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knows that he is doomed to suffer still more in consequence of his vices.
He has no hope for this world or the next. His mother gave him earnest,
pious instructions, which he has never forgotten, though he has long
tried to smother them. He now looks forward with terror to the fate
which he well knows awaits all evil-doers, and shudders at the thought,
but seems powerless to enter the only avenue which affords a chance
of escape. He is so tormented with the pains and diseased conditions
which he has brought upon himself by vice that he often looks to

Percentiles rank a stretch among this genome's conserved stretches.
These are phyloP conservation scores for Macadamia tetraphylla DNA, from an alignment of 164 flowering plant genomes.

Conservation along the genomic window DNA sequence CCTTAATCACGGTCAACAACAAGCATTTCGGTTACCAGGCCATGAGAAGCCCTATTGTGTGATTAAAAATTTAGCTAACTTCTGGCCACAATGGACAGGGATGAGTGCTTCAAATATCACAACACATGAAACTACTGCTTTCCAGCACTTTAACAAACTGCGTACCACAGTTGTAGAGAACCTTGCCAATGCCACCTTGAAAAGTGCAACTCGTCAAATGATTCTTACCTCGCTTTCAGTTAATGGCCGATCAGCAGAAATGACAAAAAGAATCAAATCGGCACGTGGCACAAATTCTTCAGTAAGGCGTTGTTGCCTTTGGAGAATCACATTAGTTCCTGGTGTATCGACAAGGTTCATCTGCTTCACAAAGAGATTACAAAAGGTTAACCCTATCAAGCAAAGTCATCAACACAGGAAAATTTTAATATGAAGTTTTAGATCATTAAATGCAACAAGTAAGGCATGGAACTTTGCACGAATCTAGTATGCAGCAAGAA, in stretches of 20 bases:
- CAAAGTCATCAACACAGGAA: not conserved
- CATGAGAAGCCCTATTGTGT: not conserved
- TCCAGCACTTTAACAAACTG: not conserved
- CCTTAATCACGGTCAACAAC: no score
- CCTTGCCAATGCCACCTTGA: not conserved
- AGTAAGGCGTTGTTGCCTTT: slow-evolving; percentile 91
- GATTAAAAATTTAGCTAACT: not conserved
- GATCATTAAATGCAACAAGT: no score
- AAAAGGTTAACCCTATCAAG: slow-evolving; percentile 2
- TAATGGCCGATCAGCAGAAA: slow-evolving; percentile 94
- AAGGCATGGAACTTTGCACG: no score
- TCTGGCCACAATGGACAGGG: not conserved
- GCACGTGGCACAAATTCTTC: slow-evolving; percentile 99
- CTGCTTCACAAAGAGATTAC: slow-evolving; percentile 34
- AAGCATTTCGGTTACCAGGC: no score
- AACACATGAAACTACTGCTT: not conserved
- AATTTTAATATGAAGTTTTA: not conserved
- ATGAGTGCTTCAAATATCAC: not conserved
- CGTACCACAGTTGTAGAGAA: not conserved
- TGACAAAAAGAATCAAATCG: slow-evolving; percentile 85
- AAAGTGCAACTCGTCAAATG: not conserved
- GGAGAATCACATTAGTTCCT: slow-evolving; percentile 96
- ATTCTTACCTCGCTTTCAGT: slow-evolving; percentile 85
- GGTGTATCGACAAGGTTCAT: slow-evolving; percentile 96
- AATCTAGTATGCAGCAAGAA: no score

self-destruction as a grateful means of escape; but then comes the awful
foreboding of future punishment, and his hand is stayed. Ashamed to
meet his friends, afraid to meet his Maker, he wanders about, an exile,
an outcast, a hopeless wreck.
Young man, youth, have you taken the first step on this evil road? If
so, take warning by the fate of this young man. At once "cease to do
evil and learn to do well," before, like him, you lose the power to
do right, before your will is paralyzed by sin so that when you desire
to do right, to reform, your will and power to execute your good
determinations will fail to support your effort.
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